DoH was linking all TB and HIV patients to the Khet'Impilo initiative. It used promotional messages through the mHealth app which provided an effective digital risk assessment and mapping tool allowing for TB early detection, mapping and management. They had integrated TB and Covid 19 at screening level and testing in the public and private sector, including workplaces. They were piloting private general practitioners in their role of engagement in assisting in TB case finding with specific regard to treatment efforts around the piloting of digital health solutions. The attempt was to accelerate linkages to treatment and treatment adherence. DoH adopted the Covid-19 digital health solution to include TB and the major key elements in promoting treatment in differentiated models of dispensing medication using community-based facilities. The last component in the TB programme was the overall health system and strengthening where they were enhancing monitoring and evaluation using an integrated TB real time surveillance system. They conducted geospatial modeling to be able to identify transmission hotspots and pilot social and behavioral change communication strategies to deal with stigma mitigation and piloting the provision of incentives to the service provider at the facility level. They were there to respond to the overall TB.

Multidrug-resistance (MDR) TB was managed by decentralised treatment at the community level and there had been an introduction of newer and shorter treatment regimens which excluded injections. There had been strengthening of surveillance to identify risk at an early age and deal with it. They provided psychosocial support which included grants earmarked for qualifying patients infected with MDR TB. They had strengthened lab testing for second-line treatment to identify pre-XDR and extensively drug resistant (XDR) TB early so that they could be treated appropriately. This resulted in increased treatment success for XDR from 15% to 60%. Deaths were still high despite these interventions.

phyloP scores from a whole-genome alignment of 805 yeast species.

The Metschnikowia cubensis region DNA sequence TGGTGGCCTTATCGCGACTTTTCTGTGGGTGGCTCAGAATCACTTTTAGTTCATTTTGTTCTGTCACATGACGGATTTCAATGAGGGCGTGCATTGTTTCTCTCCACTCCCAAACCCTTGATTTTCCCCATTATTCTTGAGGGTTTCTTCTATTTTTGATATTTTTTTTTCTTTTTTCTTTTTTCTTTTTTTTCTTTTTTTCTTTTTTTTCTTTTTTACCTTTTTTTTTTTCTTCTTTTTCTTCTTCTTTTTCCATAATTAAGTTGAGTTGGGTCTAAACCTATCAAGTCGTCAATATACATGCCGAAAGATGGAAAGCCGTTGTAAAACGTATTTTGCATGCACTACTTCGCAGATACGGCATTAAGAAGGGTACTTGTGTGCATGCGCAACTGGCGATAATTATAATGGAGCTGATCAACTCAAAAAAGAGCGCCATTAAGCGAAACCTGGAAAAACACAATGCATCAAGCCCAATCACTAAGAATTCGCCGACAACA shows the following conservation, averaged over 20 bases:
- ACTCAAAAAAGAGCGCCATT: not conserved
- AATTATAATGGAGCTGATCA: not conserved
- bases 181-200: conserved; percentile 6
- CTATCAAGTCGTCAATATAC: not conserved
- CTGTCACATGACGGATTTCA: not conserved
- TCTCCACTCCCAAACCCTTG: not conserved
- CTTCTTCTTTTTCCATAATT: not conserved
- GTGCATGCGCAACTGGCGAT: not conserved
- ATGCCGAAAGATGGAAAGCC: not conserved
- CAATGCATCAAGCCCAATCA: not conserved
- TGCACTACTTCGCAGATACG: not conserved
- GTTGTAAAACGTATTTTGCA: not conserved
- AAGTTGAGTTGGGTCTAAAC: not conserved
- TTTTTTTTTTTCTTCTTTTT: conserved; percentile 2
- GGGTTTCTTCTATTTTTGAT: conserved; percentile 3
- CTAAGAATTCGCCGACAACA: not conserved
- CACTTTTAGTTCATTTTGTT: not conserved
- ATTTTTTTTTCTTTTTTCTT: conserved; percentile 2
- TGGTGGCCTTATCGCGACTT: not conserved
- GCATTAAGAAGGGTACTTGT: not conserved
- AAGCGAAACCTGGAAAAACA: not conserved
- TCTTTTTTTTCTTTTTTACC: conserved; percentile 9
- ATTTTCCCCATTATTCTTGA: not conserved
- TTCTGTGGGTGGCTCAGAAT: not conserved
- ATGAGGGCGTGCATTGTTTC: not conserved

Dr Andrews answered on the mental health question that in the APP there were several new indicators on mental health. The APP had targets for improving the quality and safety of care specifically for patients with mental illness. One of the indicators was the number of medical officers and professional nurses trained to improve their skills in the clinical management of mental disorders so DoH is not over-reliant on psychiatric hospitals. These doctors and nurses would work in facilities or units that had been accredited to conduct 72 hour assessments in addition to the psychiatric unit attached to general hospitals. It is largely through skills development and training of nurses and doctors. Dr Makaniya was doing work through the nursing programme to ensure that they could train more nurses in the specialist psychiatric nursing course who could then register as specialist psychiatric nurses. In rural areas this would provide care with the rotating psychiatrist who would come very occasionally. She was not up-to-date on whether they had a new strategy for mental health but DoH would send a brief progress report.

The Chairperson if Dr Pillay could outline the Phase 2 registration process and how it would be handled, especially for people in rural areas.

As Dr Pillay's network connection was lost, the Chairperson asked that DoH later update the Committee on the Phase 2 registration process. 

The meeting was adjourned.